This image of Thor was taken by Molecular Expressions from a Hewlett-Packard graphics chip.
If you've ever wondered what a microchip looks like up-close, then you'll be amazed and surprised by the discovery that chip designers hide teeny-tiny works of art on the surface of common components.
The Molecular Expressions
team has spent quite a few years building up a digital zoo
of hidden artwork on common microchip designs. The images are so small that they are only visible via photomicrography – literally, the use of a microscope to take photographs.
There's some pretty impressive stuff hidden away in your CPU and GPU, too. Swords
, migrating buffalo
, a smurf
, and the Playboy Bunny
even makes an appearance.
Although the artwork is mostly used as a way for chip designers to show off their talents and stamp their individuality onto a chip, they can also serve a more serious purpose. Should a competitor copy your design and make their own, the artwork would be duplicated at the same time. Make the artwork personal to you or your company and you've got a sure-fire way of proving that the design is original to you.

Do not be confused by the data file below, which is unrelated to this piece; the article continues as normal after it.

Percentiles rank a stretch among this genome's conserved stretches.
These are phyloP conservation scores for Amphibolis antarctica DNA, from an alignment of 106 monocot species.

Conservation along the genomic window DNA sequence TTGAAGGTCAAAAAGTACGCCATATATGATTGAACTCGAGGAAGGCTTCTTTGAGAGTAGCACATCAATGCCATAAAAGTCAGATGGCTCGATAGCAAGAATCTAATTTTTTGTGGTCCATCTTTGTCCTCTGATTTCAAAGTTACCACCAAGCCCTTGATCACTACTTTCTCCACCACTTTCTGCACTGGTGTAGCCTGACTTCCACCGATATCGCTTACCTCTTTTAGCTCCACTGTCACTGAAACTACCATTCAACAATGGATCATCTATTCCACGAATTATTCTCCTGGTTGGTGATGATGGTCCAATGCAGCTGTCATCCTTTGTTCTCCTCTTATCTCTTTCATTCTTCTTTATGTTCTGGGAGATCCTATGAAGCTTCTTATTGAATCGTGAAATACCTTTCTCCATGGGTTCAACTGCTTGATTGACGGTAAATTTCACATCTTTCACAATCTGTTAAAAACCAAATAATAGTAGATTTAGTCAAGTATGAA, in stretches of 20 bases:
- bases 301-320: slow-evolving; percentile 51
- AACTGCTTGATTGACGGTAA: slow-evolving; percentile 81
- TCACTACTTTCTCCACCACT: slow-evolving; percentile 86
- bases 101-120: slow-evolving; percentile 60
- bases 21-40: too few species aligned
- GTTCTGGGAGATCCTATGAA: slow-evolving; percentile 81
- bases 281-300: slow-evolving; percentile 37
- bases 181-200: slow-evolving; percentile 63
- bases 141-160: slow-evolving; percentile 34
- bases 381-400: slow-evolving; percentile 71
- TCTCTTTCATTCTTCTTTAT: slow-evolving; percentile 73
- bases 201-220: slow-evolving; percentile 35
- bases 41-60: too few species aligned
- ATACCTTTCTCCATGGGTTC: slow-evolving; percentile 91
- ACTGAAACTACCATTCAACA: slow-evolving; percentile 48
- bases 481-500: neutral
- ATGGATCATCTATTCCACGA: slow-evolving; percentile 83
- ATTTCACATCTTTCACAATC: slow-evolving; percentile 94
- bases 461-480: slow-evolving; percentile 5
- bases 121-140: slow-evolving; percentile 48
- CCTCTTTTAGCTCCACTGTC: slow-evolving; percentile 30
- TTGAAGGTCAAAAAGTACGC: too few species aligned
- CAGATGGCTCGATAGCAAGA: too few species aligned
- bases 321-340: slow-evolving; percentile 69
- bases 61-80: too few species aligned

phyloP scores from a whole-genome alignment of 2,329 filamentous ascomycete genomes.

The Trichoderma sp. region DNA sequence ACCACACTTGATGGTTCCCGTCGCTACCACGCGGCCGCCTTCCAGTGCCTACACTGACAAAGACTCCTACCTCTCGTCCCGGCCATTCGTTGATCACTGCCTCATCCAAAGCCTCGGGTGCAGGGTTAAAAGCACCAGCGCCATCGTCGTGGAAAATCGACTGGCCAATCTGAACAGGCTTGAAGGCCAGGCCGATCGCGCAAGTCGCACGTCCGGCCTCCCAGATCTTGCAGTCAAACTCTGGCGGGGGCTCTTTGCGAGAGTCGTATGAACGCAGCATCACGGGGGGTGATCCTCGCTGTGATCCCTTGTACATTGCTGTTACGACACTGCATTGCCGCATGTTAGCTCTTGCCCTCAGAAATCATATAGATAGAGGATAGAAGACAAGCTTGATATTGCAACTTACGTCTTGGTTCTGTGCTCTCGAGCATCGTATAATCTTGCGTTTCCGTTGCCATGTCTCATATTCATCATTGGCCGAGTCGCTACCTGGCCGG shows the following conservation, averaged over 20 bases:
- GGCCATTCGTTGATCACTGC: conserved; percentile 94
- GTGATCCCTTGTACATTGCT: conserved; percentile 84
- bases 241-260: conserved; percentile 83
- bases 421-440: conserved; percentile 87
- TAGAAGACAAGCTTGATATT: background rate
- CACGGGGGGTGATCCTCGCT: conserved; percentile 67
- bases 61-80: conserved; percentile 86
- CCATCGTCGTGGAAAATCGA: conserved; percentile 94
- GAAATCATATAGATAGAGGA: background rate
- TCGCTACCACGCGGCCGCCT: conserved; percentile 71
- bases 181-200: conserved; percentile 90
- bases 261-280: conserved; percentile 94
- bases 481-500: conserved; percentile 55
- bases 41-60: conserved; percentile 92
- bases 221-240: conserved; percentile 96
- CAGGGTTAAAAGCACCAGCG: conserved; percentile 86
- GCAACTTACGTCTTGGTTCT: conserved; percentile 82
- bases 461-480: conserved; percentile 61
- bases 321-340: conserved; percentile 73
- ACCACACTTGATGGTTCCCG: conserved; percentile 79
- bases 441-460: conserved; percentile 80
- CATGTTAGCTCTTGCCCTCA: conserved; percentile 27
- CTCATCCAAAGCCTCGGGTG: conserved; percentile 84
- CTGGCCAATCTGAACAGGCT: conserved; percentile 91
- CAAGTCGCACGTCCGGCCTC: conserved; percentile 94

I'll warn you now: the site is addictive. With so many images to hand, and with fascinating back stories for most, you can get yourself lost in the Lilliputian world of processor microphotography. Either that, or I need to get out more.
Do you know of any hidden designs in common components that aren't listed on the site, or perhaps you had no idea such things existed? Share your thoughts over in the forums